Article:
Creative Connecting: Managing Client Expectations During the Custom Design Process


According to career launch portal, jewelry companies reported a 38% increase in custom jewelry sales between 2019 and 2020. And the trend shows no signs of slowing.

Big companies like Starbucks and Apple have made personalization a key selling point: have your coffee your way, your computer, your mobile phone, your apps and your social media feed.

Today’s consumer has literally been trained to desire personalization. Shoppers want to participate in the buying process by customizing the products they buy to suit their needs, preferences or lifestyles, and jewelry is no exception.

As the demand for personalized jewelry continues to increase, communication with the customer will be critical to success.

We spoke with several jewelers who regularly do bespoke design work to find out their top tips for communicating with the client throughout the process.

Design Consultation – Active Listening is Key
Designer Dan Sokyrka of Diamond Concepts Fine Jewelry in Sonora, CA has been designing custom jewelry for his clients for 40 years and has completed thousands of jewelry creations.

For Dan, the custom design process starts with listening.

“To be able to communicate effectively with people, especially to understand someone’s thoughts and ideas about what they want in a design, you have to listen not only to what the client is saying, but also to listen to how they act and his body language.” he said.

He observes their style of dress, the jewelry they wear when they enter the store and the car they drive; not critically, just to understand their sense of style.

“But the key is to ask questions and listen to their answers,” he said. “I find that when I stop trying to ‘sell’ something, and talk to them a bit about their likes and dislikes and their lives, they relax and don’t feel pressured. , and then, it is easier for them to explain what they are thinking.”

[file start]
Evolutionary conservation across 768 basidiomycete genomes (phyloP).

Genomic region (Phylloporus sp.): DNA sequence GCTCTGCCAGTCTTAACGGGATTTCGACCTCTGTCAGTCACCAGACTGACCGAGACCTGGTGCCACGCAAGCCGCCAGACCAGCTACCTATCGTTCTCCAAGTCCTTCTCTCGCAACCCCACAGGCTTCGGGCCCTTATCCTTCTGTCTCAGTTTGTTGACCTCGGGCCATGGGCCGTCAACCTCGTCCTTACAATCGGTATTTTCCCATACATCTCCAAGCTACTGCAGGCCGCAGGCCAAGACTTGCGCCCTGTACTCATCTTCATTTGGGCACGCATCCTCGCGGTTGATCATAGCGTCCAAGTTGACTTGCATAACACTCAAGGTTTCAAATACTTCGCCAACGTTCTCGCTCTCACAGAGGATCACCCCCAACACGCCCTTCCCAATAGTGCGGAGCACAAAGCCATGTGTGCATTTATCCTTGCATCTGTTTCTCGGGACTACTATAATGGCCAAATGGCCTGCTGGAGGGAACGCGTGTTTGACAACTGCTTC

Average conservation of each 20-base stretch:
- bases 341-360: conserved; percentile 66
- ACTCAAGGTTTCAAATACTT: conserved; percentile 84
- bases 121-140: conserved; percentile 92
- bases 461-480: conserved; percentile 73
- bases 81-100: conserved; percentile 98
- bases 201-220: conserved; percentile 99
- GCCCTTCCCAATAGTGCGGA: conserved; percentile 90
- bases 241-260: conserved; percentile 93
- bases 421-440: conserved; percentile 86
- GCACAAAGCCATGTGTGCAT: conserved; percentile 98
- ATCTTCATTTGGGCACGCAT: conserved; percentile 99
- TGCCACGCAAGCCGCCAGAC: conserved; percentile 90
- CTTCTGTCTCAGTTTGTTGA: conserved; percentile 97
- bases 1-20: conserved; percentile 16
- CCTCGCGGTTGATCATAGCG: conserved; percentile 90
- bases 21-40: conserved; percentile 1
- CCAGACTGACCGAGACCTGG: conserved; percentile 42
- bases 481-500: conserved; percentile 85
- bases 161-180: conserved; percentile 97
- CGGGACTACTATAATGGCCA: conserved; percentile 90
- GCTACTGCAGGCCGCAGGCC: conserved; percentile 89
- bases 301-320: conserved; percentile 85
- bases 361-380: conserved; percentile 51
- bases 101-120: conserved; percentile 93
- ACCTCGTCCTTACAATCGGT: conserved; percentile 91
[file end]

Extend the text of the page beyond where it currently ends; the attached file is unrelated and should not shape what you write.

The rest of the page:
Sokyrka tells her clients to be 100% honest, assuring them that their dislike of something will not offend her.

For customers who have no idea what they want, Sokyrka gives them homework.

“I tell them to make it fun… Go home and go on your computer to the Google Images tab with a glass of wine and type in some keywords, like vintage style ring, three stone engraved ring, modern ruby ​​ring , whatever you think could uplift your style.

“Don’t look for a particular ring, just look for what makes you feel good, maybe just a curve on this ring or it could be a twist on this ring. Print or save whatever appeals to you on any what a ring. Your choices will start to have common themes, and I’ll start to know exactly what you like.

Customer Engagement—Keep Them Informed
After the initial design consultation, it can be difficult to balance client involvement. To what extent do you involve the customer in the process?

John Magzalcioglu, Vice President of Diamond Club International, suggests keeping the customer informed every step of the way to ensure customer satisfaction.

“As we make the jewelry, we communicate with our customers step by step, letting them know when we’re finalizing the design (getting their approval), when we’re setting the diamonds, when we’re polishing, when we’re doing quality control, etc. And most importantly, we follow up once they receive the jewelry to see if they are happy with it or if they have any concerns.